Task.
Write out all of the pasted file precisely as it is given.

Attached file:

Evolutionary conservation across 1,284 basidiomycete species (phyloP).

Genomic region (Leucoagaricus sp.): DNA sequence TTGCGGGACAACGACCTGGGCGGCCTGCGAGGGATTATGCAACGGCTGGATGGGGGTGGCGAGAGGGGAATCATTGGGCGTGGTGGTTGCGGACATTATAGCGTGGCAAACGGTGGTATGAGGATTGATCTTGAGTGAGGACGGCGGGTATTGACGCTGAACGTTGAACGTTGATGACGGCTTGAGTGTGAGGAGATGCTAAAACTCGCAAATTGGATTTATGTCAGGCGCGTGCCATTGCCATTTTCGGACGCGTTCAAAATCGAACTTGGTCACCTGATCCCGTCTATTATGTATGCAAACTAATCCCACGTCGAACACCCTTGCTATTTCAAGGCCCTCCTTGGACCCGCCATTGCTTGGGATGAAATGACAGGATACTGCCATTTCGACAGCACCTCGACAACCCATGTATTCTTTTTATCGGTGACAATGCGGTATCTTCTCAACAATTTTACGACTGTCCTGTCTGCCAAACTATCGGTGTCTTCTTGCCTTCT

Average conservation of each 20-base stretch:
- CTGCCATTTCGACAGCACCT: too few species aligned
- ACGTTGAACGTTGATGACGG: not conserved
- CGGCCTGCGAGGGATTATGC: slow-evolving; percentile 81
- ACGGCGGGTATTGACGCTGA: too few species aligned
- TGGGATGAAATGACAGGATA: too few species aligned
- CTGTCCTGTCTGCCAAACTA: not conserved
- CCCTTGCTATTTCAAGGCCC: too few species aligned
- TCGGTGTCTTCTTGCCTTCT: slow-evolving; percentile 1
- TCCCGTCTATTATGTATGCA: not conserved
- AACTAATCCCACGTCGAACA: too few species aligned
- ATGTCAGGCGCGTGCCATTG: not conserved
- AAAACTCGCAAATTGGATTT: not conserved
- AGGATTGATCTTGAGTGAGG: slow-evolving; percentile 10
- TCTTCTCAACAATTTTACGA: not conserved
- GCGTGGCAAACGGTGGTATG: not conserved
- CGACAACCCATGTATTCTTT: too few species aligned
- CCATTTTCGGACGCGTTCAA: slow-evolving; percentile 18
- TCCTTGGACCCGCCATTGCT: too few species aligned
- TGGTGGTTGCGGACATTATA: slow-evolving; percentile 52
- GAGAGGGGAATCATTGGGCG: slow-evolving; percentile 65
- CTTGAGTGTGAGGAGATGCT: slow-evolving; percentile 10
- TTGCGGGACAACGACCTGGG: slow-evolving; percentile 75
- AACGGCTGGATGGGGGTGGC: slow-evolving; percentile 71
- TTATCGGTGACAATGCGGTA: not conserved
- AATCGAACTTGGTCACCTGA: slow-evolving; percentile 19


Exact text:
Evolutionary conservation across 1,284 basidiomycete species (phyloP).

Genomic region (Leucoagaricus sp.): DNA sequence TTGCGGGACAACGACCTGGGCGGCCTGCGAGGGATTATGCAACGGCTGGATGGGGGTGGCGAGAGGGGAATCATTGGGCGTGGTGGTTGCGGACATTATAGCGTGGCAAACGGTGGTATGAGGATTGATCTTGAGTGAGGACGGCGGGTATTGACGCTGAACGTTGAACGTTGATGACGGCTTGAGTGTGAGGAGATGCTAAAACTCGCAAATTGGATTTATGTCAGGCGCGTGCCATTGCCATTTTCGGACGCGTTCAAAATCGAACTTGGTCACCTGATCCCGTCTATTATGTATGCAAACTAATCCCACGTCGAACACCCTTGCTATTTCAAGGCCCTCCTTGGACCCGCCATTGCTTGGGATGAAATGACAGGATACTGCCATTTCGACAGCACCTCGACAACCCATGTATTCTTTTTATCGGTGACAATGCGGTATCTTCTCAACAATTTTACGACTGTCCTGTCTGCCAAACTATCGGTGTCTTCTTGCCTTCT

Average conservation of each 20-base stretch:
- CTGCCATTTCGACAGCACCT: too few species aligned
- ACGTTGAACGTTGATGACGG: not conserved
- CGGCCTGCGAGGGATTATGC: slow-evolving; percentile 81
- ACGGCGGGTATTGACGCTGA: too few species aligned
- TGGGATGAAATGACAGGATA: too few species aligned
- CTGTCCTGTCTGCCAAACTA: not conserved
- CCCTTGCTATTTCAAGGCCC: too few species aligned
- TCGGTGTCTTCTTGCCTTCT: slow-evolving; percentile 1
- TCCCGTCTATTATGTATGCA: not conserved
- AACTAATCCCACGTCGAACA: too few species aligned
- ATGTCAGGCGCGTGCCATTG: not conserved
- AAAACTCGCAAATTGGATTT: not conserved
- AGGATTGATCTTGAGTGAGG: slow-evolving; percentile 10
- TCTTCTCAACAATTTTACGA: not conserved
- GCGTGGCAAACGGTGGTATG: not conserved
- CGACAACCCATGTATTCTTT: too few species aligned
- CCATTTTCGGACGCGTTCAA: slow-evolving; percentile 18
- TCCTTGGACCCGCCATTGCT: too few species aligned
- TGGTGGTTGCGGACATTATA: slow-evolving; percentile 52
- GAGAGGGGAATCATTGGGCG: slow-evolving; percentile 65
- CTTGAGTGTGAGGAGATGCT: slow-evolving; percentile 10
- TTGCGGGACAACGACCTGGG: slow-evolving; percentile 75
- AACGGCTGGATGGGGGTGGC: slow-evolving; percentile 71
- TTATCGGTGACAATGCGGTA: not conserved
- AATCGAACTTGGTCACCTGA: slow-evolving; percentile 19